Georgia–Pacific Knew of Asbestos Dangers, Report Charges

Despite Disease Risks, Georgia-Pacific Continued to Use Asbestos to Keep Sales from Falling

September 20, 2002-Georgia-Pacific kept selling asbestos-containing joint compounds in the 1960's and 1970's even though its leaders knew about the serious health problems caused by asbestos, according to a recent news story (Atlanta Journal and Constitution, Patty Bond, September 15, 2002). The company also told consumers that its joint compound, Ready-Mix, was safe, when it knew that the government was about to ban such products because they were dangerous, the report said.

Georgia-Pacific began adding asbestos to Ready-Mix in 1965. That was one year after a ground-breaking study at Mount Sinai School of Medicine showed that insulation workers exposed to asbestos were at increased risk for developing asbestos lung cancerand asbestosis. In 1973, tests run by industry trade groups indicated that drywall workers and consumers who worked with joint compounds were subject to high levels of asbestos. While insisting that Ready-Mix was safe, Georgia-Pacific worked on a substitute for asbestos in the joint compound, according to the report. When the version of Ready-Mix without asbestos did not sell very well (the texture was too thin), the company continued to market the asbestos-containing version. Georgia-Pacific did not take asbestos out of its joint compounds until 1977.

The reporter based most of her story on internal Georgia-Pacific documents obtained through the recent case of a Maryland woman, Lisa Pransky, who was exposed to asbestos dust when she was eight years old (Georgia-Pacific Corporation v. Lisa J. Pransky et al., Court of Appeals of Maryland, No. 188363). At that time, Ms. Pransky's father renovated the basement of the family home, making it into a recreation room for his daughter. He nailed up drywall, taped the seams using Ready-Mix, and sanded the compound. He also applied Ready-Mix to the ceiling.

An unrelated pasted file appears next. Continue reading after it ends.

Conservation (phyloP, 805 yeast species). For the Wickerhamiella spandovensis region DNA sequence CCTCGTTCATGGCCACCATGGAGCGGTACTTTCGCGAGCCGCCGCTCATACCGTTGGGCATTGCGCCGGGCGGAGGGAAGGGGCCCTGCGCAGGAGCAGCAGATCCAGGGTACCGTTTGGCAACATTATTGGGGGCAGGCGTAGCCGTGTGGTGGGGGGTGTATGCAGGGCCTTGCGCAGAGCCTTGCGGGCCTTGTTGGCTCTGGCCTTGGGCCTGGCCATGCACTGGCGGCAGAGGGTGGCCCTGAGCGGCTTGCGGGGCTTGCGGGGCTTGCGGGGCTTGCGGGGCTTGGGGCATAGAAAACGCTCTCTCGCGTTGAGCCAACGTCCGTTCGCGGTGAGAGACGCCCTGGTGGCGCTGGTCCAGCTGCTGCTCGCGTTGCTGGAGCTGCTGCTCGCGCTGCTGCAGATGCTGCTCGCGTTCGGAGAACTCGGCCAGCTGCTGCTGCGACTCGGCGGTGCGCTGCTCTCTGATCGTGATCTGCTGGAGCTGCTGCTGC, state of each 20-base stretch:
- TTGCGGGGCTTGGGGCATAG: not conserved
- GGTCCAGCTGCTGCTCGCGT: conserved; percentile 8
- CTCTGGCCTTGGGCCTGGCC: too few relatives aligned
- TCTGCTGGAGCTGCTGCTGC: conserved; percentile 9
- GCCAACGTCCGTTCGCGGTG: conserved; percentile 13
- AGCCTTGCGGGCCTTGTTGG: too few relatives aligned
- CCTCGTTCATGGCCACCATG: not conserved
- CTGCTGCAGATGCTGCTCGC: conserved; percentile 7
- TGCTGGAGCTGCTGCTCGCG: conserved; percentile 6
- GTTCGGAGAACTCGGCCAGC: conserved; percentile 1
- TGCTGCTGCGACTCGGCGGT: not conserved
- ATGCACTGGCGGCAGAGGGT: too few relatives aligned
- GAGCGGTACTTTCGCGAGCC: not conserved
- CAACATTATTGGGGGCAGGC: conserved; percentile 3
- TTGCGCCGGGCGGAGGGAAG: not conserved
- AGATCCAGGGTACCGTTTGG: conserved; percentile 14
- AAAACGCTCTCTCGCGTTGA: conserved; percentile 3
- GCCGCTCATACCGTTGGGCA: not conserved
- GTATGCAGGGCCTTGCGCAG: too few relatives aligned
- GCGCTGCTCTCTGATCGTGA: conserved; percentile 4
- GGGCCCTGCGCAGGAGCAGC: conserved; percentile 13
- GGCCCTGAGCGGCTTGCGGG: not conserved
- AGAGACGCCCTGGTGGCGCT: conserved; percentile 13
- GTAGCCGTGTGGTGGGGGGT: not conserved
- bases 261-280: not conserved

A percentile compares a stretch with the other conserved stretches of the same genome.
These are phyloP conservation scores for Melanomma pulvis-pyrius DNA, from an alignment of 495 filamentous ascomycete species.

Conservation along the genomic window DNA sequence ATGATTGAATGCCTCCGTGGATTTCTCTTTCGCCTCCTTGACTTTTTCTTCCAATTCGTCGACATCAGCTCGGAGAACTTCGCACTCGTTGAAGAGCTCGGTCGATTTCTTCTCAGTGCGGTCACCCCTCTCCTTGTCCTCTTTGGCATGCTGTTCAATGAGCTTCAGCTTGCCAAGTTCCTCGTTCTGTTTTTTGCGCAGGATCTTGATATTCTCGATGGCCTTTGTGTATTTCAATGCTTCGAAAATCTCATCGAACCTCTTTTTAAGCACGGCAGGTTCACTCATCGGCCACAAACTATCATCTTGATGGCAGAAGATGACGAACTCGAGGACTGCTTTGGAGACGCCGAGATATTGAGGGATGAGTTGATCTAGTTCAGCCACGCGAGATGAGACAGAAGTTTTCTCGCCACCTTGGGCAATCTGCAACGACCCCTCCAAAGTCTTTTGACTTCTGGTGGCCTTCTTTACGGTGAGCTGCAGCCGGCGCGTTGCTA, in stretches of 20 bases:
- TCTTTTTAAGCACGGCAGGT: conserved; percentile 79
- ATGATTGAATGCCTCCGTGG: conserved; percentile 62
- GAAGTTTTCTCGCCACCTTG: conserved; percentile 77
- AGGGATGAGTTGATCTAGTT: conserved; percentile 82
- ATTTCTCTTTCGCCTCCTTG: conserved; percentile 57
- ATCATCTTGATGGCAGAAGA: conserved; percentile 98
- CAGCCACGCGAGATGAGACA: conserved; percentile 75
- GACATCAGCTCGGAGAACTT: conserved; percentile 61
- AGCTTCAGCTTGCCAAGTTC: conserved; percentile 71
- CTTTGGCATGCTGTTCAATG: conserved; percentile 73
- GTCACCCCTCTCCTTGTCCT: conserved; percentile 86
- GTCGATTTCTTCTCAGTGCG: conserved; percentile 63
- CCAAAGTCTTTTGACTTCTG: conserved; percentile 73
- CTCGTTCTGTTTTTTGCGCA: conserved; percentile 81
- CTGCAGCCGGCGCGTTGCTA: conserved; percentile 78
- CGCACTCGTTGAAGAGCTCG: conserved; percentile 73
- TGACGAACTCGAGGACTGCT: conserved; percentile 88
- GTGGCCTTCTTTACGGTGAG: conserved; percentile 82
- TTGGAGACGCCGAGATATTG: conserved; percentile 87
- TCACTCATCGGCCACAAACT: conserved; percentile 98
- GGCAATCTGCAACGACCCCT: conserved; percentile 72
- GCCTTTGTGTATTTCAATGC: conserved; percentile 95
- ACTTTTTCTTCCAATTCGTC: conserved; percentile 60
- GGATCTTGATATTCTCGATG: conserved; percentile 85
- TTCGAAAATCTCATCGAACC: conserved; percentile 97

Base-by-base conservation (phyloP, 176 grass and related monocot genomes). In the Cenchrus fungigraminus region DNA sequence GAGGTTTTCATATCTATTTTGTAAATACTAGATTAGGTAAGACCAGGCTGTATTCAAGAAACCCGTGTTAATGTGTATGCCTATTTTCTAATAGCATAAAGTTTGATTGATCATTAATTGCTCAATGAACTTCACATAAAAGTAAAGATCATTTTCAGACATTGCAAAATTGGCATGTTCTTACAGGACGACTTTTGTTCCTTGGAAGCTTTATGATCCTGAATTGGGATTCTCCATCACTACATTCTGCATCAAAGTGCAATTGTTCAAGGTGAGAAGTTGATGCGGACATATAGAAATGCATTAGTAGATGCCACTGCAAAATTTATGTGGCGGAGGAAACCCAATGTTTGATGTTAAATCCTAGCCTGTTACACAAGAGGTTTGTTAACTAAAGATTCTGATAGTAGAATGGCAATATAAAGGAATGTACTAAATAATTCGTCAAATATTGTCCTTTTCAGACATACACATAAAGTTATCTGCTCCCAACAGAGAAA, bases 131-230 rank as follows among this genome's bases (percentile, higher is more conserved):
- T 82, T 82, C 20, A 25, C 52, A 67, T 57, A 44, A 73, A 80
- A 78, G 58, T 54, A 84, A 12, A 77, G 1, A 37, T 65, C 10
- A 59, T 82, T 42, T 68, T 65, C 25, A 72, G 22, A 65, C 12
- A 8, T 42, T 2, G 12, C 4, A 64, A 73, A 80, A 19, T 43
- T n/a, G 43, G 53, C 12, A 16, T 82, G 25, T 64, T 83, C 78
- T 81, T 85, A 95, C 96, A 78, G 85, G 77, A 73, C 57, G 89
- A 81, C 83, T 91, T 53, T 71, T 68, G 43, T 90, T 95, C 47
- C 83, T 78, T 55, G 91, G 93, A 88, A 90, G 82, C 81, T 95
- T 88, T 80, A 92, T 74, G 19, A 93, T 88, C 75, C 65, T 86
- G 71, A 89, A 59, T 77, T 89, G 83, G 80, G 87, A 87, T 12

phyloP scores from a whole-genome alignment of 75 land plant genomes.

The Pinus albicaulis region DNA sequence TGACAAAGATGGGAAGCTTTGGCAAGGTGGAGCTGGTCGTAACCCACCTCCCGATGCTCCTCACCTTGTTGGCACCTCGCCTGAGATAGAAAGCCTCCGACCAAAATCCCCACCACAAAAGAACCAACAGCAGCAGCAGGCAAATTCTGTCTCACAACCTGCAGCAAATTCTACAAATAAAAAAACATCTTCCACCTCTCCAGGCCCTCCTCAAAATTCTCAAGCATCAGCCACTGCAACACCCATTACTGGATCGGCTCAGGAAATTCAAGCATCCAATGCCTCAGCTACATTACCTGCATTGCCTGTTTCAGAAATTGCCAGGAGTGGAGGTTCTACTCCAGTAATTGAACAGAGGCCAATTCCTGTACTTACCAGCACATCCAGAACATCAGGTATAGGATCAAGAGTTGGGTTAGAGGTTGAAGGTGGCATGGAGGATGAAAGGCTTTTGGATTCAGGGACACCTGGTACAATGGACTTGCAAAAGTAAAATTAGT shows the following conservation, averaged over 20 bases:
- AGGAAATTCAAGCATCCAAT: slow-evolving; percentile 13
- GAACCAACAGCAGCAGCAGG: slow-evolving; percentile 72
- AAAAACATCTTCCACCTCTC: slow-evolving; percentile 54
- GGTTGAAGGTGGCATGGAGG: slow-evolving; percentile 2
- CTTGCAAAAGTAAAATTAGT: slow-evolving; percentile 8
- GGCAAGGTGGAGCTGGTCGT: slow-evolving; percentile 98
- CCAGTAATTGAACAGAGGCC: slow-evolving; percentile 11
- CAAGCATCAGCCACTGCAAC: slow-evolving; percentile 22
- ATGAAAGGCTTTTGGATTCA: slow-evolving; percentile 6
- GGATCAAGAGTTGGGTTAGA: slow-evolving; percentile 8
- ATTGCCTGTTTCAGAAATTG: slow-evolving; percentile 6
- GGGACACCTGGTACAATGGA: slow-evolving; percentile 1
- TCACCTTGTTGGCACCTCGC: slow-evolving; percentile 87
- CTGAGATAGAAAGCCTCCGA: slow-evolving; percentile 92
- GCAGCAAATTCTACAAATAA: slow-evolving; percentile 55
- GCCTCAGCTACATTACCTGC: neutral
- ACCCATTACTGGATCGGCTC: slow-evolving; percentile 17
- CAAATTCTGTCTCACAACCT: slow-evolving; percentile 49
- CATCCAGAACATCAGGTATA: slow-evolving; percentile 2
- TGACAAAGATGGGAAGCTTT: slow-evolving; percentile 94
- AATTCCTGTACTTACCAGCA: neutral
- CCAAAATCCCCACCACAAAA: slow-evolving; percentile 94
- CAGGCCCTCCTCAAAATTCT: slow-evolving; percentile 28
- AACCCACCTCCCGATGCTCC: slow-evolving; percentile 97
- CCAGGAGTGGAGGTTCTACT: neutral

Because she often watched her father work in the basement, Ms. Pransky was exposed to asbestos dust created by sanding. She also came into contact with asbestos dust picked up by the ventilation system and scattered throughout the house. Ms. Pransky died of mesothelioma, a cancer caused by asbestos exposure, when she was only 34 years old. Her case is an example of a consumer's secondary asbestos exposure, since she never directly worked with the substance.

Asbestos Exposure and Your Legal Rights

For related information about the potential effects of asbestos exposure, please visit:

  • Risk Factors for Asbestos Disease
  • Asbestos in the Home

In over 24 years of litigating asbestos cases, the asbestos attorneys at Brayton Purcell have come across other examples of secondary exposure. We have also seen cases of asbestos-related disease in consumers, handymen, and workers in various occupations. Should you have any questions about asbestos and your legal rights or those of a family member, please contact uswith your questions.